1. Vietnamese people are happy with Quoc Ngu - I've asked a few (very literate) Vietnamese people, some who even know some Chinese, if they think Chu Nom could or should be revived. The universal answer is "Are you _CRAZY_?!???" (they're a lot more diplomatic, but that's the drift). They're in favor of people (that is, other people) maintaining it as a museum piece and studying it on general principles (the same way English speakers might want philologists to study Beowulf) but they're clear that they don't want to use it themselves.

2. Quoc Ngu is every bit as native as Nom. Yeah, it was first invented by outsiders but AFAICT Vietnamese speakers took it over and began modifying it to their ends pretty early on. The switch to Quoc Ngu might have been helped some by French colonial authorities but Vietnamese people had been spontaneously chosing it over Nom for some time.

3. Quoc Ngu is not a 'transcription' of a particular dialect (like Pinyin) but an orthography comparable to those of German or Russian, that is it's independent of any particular spoken standard. While any literate Vietnamese can decode it (in several different dialects) it has to be learned the same way that written English has to be learned (which means that those that have learned it have a vested interest in its maintenance).

3. Vietnamese are far less positive about Chinese culture (vis a vis Vietnamese culture) than Koreans or Japanese. They know there's a lot of Chinese influence on their culture but they seem in favor of keeping some boundaries in good shape.

4. There's no case on record (AFAIK) of people going from a much more efficient to a much less efficient orthography. People who wanted to revive the old Mongolian alphabet in Mongolia couldn't overcome the fact that the current Cyrillic orthography (for all its faults) is much better suited to Mongolian as spoken in Mongolia. This is not meant as a comment on the efficiency of Chinese characters per se, but Nom was a really awkward and unnecessarily difficult way of writing Vietnamese. (similarly the Mongolian alphabet works for those with no access to anything better, but Mongolians with access to a better alphabet rejected it).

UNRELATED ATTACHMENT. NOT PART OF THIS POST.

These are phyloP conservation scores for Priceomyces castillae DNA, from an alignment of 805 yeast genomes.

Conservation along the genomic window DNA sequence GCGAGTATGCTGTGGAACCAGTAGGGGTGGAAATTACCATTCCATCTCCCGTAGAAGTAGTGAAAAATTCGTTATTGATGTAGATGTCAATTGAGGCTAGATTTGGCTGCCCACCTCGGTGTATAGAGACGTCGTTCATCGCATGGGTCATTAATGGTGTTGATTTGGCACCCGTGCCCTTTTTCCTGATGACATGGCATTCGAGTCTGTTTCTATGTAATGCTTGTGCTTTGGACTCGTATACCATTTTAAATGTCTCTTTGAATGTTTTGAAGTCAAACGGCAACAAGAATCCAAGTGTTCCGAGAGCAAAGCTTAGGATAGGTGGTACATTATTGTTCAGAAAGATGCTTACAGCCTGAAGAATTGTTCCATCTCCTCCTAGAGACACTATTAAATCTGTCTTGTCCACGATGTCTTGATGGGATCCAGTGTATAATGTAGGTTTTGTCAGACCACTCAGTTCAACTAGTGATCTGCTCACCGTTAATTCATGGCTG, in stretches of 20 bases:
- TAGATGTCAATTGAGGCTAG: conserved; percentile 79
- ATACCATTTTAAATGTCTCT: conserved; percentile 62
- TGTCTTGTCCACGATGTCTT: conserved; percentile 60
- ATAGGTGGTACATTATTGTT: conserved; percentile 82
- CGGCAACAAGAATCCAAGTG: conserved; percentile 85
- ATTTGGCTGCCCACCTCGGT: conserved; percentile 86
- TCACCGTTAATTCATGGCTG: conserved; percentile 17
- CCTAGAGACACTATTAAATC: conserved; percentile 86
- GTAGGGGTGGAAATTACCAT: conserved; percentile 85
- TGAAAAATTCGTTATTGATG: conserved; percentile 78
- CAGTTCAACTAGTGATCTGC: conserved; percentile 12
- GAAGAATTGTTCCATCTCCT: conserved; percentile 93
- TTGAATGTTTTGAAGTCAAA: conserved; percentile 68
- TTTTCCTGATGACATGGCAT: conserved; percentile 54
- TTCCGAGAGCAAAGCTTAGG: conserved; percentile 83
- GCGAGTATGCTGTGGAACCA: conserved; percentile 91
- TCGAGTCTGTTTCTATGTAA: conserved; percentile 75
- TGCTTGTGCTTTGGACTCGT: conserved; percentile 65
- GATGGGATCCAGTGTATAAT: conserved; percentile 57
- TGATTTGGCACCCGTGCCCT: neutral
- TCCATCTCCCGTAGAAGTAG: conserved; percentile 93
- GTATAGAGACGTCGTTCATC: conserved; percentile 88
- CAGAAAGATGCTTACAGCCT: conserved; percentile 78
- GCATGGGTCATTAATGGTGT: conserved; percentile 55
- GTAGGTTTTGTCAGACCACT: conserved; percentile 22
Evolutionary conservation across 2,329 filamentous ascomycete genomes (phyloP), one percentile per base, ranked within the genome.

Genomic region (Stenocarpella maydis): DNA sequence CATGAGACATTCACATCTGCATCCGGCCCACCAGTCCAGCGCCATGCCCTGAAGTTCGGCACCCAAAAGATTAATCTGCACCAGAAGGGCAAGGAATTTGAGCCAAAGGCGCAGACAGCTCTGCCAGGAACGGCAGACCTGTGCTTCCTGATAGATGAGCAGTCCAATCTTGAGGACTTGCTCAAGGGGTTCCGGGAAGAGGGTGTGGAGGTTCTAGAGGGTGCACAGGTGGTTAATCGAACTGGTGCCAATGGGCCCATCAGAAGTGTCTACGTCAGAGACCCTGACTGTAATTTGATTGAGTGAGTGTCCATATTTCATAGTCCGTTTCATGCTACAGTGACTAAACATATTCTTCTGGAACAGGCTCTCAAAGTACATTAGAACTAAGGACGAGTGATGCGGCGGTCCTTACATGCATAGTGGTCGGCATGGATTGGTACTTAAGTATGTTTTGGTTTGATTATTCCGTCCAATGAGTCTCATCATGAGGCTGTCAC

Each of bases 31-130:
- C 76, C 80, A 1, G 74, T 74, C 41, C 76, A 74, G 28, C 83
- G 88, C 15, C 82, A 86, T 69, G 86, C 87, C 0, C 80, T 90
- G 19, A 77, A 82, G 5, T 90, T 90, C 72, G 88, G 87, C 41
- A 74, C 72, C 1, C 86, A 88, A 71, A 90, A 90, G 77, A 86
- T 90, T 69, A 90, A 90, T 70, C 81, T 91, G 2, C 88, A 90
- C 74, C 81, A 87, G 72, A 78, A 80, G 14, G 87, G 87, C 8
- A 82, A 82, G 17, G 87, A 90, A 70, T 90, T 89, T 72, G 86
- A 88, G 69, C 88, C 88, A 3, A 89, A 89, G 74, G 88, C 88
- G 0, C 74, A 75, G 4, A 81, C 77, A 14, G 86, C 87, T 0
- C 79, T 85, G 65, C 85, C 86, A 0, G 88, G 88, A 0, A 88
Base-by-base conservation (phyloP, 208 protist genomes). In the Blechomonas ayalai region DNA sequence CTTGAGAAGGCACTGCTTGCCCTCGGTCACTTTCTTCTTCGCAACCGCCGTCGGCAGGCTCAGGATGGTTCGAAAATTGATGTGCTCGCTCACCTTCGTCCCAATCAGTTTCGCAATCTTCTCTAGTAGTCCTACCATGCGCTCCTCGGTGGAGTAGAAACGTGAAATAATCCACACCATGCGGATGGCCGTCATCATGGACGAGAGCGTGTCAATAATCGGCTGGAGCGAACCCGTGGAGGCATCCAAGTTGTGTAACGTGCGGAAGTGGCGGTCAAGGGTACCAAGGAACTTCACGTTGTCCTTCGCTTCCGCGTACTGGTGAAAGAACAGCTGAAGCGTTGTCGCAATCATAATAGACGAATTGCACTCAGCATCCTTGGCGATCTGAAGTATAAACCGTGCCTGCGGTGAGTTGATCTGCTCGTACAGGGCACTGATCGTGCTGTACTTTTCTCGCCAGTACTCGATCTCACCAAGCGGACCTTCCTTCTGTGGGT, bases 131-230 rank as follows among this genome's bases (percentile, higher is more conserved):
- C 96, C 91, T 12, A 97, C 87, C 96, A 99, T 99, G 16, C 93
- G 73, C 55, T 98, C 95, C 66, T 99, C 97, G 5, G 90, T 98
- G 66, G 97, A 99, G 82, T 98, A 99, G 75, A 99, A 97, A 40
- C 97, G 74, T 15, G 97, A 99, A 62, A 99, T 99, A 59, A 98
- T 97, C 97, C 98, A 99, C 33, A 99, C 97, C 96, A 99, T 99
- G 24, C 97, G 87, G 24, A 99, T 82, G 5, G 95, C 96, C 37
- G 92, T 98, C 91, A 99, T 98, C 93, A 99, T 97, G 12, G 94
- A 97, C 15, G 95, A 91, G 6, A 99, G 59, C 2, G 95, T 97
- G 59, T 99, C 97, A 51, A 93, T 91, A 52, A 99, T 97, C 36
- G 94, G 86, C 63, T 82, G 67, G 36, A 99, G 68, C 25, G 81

Quoc Ngu isn't perfect and there are some costs in using it over characters, but overall the benefits seem to outweigh the drawbacks.

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Re: North vs South: language and culture

Postby mōdgethanc » 2010-08-06, 22:11

How common is the use of Chữ Nôm in the Vietnamese diaspora? In Toronto there are almost as many phở places as Chinese restaurants, it seems, and most have signs in it. Is this for the benefit of the Chinese population, mere decoration or can some Vietnamese actually read it?

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Re: North vs South: language and culture

Postby JackFrost » 2010-08-06, 23:33

Talib wrote:How common is the use of Chữ Nôm in the Vietnamese diaspora? In Toronto there are almost as many phở places as Chinese restaurants, it seems, and most have signs in it. Is this for the benefit of the Chinese population, mere decoration or can some Vietnamese actually read it?

Chu Nom is an extinct script and only some scholars have a full knowledge of it. The today Vietnamese cannot really read Chinese characters or even Chu Nom. Those signs most likely have a spiritual value and remember, they're Buddhists and got that religion from the Chinese. They might know some characters connected to that religion, but this is just a pure guess. Maybe the students have to learn a handful of Chu Nom during Vietnamese literature courses, but don't rely on me for this info.

If you mean menu signs, yes, they're for the Chinese. In Montreal, the pho and Chinese restos use French, English, Cantonese, and Vietnamese in the menus and on the signs.

I am only speaking from personal and family experience and observation. Of everyone in my ex-in-laws, only the father and his siblings know some Cantonese and could read a handful of characters because they came from Saigon's Cholon district. They're ethnic Vietnamese though...
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Re: North vs South: language and culture

Postby Tenebrarum » 2010-08-07, 2:04

Talib wrote:How common is the use of Chữ Nôm in the Vietnamese diaspora?